Brussels bureaucrats impose laws upon us and we have no say in it...

This is not true. The Commission has no power to impose law on EU countries, it can only propose legislation. Their proposals are sent to the elected MEPs in the Parliament and the national governments in the Council where they are amended until everyone is happy with them. Only after this process is completed are they turned into law. Therefore the British government and the Euro-MPs elected by the British people have a say at every stage of the legislative process.

Britain would gain sovereignty by leaving the EU but remaining a member of the Europe Economic Area (EEA), like Norway...

This is untrue. In the EU, Britain has pooled its sovereignty, being part of the decision-making process by which all EU agreements are made. EEA membership means access to the European Single Market, but actually giving up sovereignty. As part of the EEA, Norway is subject to all EU Single Market agreements but, unlike Britain, has no power to decide what they are. This has been referred to by Norwegian prime ministers as 'government by fax', because countries that do this must wait by their fax machines to hear from Brussels what laws to implement.

Furthermore, countries like Norway often end up paying more per head of population to be part of the EEA.

MEPs' pay

MEPs recently gave themselves a £20,000 pay rise...

No, this is not true. The system of MEPs' salaries changed in 2009. Previously they were paid the same as MPs in their respective national parliaments. This led to huge disparities: in 2007 a Bulgarian MEP would have earned the equivalent of £6,400 a year but an Italian MEP would have earned £92,661 a year for doing the same job! A uniform salary was organised so that all MEPs would earn the same. When this was agreed it meant British MEPs would have their pay cut and earn less than MPs at Westminster. However, because they are now paid in Euros, when the Pound collapsed during the financial crisis it meant MEPs received more when they turned their Euros into Pounds.

To view details of Graham's accounts click here

European superstate

The EU is destined to become a European superstate...

Wrong. The Member States are the most important part of the EU and it is they that have the power over what the EU is and what it does. Clause 3b of Maastricht states: "The [European] Community shall take action, in accordance with the principle of subsidiarity, only if and in so far as the objectives of the proposed action cannot be sufficiently achieved by the Member States and... can be better achieved by the Community..."

The European Union is designed to "harmonise" or "homogenise" the peoples of Europe...

This is untrue. Margaret Thatcher has said: "It is a myth that our membership [of Europe] will suffocate national tradition and culture. Are the Germans any less German for being in the Community, or the French any less French? Of course they are not."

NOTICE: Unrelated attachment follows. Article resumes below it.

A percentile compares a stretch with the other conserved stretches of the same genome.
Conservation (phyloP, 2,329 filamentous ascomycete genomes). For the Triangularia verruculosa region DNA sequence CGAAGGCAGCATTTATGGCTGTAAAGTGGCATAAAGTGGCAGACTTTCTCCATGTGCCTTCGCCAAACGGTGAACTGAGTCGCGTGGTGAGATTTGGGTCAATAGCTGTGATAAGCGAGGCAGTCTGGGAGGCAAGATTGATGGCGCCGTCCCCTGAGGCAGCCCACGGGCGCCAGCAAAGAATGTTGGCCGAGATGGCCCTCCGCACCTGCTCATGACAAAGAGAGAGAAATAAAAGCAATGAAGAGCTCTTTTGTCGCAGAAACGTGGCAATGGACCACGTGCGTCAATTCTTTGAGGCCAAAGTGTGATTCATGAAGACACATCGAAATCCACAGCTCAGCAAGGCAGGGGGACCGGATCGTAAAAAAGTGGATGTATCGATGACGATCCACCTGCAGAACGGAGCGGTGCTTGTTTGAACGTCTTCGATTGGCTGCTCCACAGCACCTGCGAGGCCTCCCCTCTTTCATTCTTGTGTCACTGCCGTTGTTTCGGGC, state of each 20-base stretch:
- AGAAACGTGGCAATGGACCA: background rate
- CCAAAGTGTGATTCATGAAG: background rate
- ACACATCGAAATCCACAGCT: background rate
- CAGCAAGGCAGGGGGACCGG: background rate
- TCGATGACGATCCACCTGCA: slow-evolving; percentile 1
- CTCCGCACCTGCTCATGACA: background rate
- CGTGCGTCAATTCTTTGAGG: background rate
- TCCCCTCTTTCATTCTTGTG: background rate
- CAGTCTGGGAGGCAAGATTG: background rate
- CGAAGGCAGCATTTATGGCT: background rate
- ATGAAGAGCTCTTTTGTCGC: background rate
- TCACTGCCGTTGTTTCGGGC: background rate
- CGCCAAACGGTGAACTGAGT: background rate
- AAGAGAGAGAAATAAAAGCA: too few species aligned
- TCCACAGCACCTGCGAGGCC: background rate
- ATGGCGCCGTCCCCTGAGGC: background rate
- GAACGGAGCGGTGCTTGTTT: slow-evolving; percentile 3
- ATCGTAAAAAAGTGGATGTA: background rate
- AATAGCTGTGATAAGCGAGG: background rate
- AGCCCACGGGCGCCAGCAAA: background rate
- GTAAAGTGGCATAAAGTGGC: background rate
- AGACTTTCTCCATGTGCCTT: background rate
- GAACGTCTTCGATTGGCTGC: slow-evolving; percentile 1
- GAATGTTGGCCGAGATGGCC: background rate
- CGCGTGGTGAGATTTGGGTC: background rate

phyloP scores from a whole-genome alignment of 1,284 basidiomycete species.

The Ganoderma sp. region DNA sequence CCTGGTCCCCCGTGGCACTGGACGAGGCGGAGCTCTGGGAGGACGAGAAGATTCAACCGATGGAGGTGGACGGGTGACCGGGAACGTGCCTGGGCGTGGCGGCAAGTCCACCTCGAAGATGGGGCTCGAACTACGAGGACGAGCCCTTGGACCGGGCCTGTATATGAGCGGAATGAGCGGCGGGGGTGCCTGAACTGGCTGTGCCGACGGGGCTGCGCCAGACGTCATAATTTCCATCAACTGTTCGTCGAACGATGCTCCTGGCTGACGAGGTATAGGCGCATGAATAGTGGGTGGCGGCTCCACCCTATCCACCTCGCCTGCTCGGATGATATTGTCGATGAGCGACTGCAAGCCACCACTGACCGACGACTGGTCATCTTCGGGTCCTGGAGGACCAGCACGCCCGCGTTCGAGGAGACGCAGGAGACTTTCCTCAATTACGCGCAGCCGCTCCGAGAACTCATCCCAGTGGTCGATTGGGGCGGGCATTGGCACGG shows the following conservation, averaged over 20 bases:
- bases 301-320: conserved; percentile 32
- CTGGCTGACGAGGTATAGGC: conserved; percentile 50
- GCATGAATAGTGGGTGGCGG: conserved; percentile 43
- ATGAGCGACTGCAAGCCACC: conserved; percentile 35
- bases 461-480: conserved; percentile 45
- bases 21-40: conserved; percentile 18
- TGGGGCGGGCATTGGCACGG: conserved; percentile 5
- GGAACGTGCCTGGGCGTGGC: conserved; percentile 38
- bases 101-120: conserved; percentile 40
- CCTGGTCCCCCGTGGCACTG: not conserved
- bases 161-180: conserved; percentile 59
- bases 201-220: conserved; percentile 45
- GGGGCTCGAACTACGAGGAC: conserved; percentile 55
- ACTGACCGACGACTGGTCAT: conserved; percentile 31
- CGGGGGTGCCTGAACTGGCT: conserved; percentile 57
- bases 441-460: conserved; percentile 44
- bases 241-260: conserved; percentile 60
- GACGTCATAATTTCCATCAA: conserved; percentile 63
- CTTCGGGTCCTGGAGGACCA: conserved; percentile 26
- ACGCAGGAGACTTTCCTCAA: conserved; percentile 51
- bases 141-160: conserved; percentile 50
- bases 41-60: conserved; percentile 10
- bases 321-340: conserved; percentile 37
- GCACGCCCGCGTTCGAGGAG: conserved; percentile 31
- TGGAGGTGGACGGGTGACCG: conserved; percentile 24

Those fear EU membership in this respect clearly have no faith in British values, culture or identity.

"Brussels bureaucracy"

Europe is overrun by Brussels bureaucrats...

This is untrue. In fact the total staff of the Commission is around 23,000 including over 1,800 translators/interpreters and more than 9,000 secretarial and support staff. This compares to around 52,000 at Birmingham City Council.

Brussels bureaucrats are completely unaccountable...

This is untrue. The Commissioners are appointed by EU heads of government (just as the British government ministers are appointed by their own head of government). They can only take office with the approval of the European Parliament, which consists of directly elected MEPs, and are dismissible by the European Parliament in a collective vote of no-confidence.

Curved bananas are banned...

This is untrue. Bananas are simply classified according to quality and size for international trade under EU agreements rationalising past standards by individual governments and the industry.

President of Europe

We now have a President of Europe that no one voted for...

First, we do not have a President of Europe, there is no such position. What the media often refer to as President of Europe is actually the President of the European Council. This position has no executive decision making powers (the heads of government from the Member States are the ones that make the decisions) and it was created to bring greater consistency and fluidity to the European Council (which had relied upon a rotating Presidency every six months). Most institutions have similar roles: there is a President of the European Parliament, a President of the Commission, and each Committee Group even has a President. These positions are comparable to chairs. As the President of the European Council is not an executive position it is elected by the members of the European Council rather than the European electorate, in much the same way as MPs in the House of Commons elect their Speaker of the House rather than putting the decision to the British people.